So whats everyone applying for? Stats? Lets get the collectivley anxiety going.

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Re: DOJ Honors 2016-2017 Cycle

Postby Anonymous User » Wed Aug 31, 2016 10:52 pm

Submitted my App - Good luck all!

DOJHonors16

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Re: DOJ Honors 2016-2017 Cycle

Postby DOJHonors16 » Fri Sep 02, 2016 12:38 pm

Let's get this started!

https://docs.google.com/spreadsheets/d/ ... sp=sharing

1. Generate a single User ID on Sheet 1. Include whatever background/personal information you feel comfortable with.

2. Using the same User ID you created on Sheet 1, complete the information on Sheet 2 for each different component you applied to.

This is helpful because different components are not necessarily on the same timeline.
Last edited by DOJHonors16 on Thu Sep 08, 2016 12:35 pm, edited 1 time in total.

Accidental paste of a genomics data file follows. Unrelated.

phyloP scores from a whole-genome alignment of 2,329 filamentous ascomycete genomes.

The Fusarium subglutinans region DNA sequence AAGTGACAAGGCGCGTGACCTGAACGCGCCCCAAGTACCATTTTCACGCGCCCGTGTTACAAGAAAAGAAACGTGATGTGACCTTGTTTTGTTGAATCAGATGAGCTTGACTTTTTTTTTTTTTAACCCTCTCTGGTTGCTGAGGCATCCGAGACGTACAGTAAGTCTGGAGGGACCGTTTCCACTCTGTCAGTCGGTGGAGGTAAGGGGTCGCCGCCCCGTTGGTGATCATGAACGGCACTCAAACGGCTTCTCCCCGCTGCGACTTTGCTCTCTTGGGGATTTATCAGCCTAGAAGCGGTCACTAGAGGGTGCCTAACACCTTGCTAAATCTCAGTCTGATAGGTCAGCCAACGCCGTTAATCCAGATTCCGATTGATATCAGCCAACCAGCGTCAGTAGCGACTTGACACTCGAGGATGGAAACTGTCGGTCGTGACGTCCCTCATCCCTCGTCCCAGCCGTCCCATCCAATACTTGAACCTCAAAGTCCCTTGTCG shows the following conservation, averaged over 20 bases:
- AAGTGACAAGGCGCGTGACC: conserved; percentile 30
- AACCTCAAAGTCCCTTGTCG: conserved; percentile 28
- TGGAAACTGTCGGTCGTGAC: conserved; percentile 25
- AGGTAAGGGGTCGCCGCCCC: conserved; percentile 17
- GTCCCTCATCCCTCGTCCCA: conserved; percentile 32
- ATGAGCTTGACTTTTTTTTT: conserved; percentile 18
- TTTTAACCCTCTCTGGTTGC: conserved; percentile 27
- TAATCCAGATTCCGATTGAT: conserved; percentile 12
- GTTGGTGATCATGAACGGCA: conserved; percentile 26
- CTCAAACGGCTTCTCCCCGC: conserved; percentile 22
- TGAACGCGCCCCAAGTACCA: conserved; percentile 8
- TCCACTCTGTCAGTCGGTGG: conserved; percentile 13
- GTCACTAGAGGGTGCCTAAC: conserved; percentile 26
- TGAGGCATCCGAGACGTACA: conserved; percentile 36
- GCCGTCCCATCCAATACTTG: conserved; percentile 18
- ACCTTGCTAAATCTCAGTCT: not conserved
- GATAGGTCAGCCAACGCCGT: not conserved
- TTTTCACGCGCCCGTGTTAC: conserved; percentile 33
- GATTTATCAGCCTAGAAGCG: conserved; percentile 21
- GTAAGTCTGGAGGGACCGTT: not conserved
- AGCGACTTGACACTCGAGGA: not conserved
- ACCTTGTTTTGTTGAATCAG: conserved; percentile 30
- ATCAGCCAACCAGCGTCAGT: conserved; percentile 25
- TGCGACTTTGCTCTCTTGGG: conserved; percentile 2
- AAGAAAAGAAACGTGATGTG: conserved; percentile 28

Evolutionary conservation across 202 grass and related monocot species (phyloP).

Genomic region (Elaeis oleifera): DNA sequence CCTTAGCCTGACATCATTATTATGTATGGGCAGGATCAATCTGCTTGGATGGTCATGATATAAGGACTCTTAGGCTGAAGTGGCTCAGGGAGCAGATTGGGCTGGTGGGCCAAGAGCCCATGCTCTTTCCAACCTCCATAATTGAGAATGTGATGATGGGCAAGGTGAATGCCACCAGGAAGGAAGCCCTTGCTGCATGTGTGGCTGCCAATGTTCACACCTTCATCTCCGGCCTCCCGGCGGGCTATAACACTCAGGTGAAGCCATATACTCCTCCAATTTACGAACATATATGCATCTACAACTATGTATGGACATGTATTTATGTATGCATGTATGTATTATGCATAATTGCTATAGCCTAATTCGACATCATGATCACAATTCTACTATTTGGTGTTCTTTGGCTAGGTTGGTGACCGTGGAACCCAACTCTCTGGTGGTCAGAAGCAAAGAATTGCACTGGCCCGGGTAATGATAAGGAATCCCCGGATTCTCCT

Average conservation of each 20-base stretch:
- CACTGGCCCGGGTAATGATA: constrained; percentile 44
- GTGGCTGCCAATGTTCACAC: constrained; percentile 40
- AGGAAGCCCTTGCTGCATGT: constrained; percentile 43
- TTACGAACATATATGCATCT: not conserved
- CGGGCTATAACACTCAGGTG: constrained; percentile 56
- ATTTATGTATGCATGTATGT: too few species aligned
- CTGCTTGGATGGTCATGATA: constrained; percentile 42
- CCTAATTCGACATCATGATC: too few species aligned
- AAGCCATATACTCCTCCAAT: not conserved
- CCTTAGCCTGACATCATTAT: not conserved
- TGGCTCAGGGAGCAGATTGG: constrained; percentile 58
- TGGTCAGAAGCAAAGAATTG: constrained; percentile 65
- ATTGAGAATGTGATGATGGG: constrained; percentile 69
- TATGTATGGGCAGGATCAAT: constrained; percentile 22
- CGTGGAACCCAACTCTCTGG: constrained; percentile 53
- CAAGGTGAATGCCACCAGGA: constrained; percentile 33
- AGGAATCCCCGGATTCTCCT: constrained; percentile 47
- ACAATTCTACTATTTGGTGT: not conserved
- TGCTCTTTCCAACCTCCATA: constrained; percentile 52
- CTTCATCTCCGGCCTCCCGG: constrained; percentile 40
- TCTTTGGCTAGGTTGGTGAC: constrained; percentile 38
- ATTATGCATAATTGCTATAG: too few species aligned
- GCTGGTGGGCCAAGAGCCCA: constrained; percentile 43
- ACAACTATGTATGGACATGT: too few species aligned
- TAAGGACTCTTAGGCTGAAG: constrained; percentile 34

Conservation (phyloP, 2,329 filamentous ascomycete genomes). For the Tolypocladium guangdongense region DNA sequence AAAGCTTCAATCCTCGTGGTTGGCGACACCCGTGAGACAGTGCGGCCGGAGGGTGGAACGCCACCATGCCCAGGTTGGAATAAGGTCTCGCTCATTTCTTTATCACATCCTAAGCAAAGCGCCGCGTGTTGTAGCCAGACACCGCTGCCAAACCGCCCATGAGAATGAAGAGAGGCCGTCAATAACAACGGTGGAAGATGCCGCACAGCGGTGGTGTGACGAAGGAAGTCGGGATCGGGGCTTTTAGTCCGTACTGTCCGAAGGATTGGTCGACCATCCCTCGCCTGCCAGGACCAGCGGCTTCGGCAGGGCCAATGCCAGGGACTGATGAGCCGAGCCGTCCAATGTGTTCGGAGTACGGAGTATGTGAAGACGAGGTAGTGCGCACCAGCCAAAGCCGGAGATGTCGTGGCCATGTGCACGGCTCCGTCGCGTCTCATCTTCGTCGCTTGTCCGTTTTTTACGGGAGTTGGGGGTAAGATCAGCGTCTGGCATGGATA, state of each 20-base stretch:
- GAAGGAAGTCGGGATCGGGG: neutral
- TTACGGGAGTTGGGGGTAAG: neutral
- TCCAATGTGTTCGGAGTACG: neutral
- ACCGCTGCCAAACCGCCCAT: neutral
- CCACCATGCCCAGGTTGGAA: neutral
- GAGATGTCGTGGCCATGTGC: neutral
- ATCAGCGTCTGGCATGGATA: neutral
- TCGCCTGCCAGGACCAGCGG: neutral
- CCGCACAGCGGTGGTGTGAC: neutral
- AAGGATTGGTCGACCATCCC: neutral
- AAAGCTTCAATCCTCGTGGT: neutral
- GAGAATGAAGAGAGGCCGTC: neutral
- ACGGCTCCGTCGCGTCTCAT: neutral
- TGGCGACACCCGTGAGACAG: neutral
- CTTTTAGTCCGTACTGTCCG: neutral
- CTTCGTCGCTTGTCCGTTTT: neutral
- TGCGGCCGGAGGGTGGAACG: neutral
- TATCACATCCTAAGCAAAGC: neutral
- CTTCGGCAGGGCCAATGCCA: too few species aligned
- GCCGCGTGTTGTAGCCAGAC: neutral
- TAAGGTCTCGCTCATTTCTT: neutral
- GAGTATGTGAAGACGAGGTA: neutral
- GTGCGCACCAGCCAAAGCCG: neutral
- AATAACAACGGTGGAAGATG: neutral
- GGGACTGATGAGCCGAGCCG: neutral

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Re: DOJ Honors 2016-2017 Cycle

Postby Anonymous User » Thu Sep 08, 2016 10:49 am

Bumping this in the hopes of attracting more people to fill out the spreadsheet. I submitted late Tuesday after some technical difficulties, but everything should be good. Thoughts on when we should be hearing back?

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Re: DOJ Honors 2016-2017 Cycle

Postby Anonymous User » Thu Sep 08, 2016 11:14 am

Anonymous User wrote:My ranks are civ, atr, civl rights. Is putting civil rights 3 a wasste? Thats my legit order and those 3 are all i can make a bona fide case for

It's presumably too late for this to be of use, but yeah it's a waste - they will not look at your application if you don't rank CRT #1.

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Re: DOJ Honors 2016-2017 Cycle

Postby Anonymous User » Thu Sep 08, 2016 11:29 am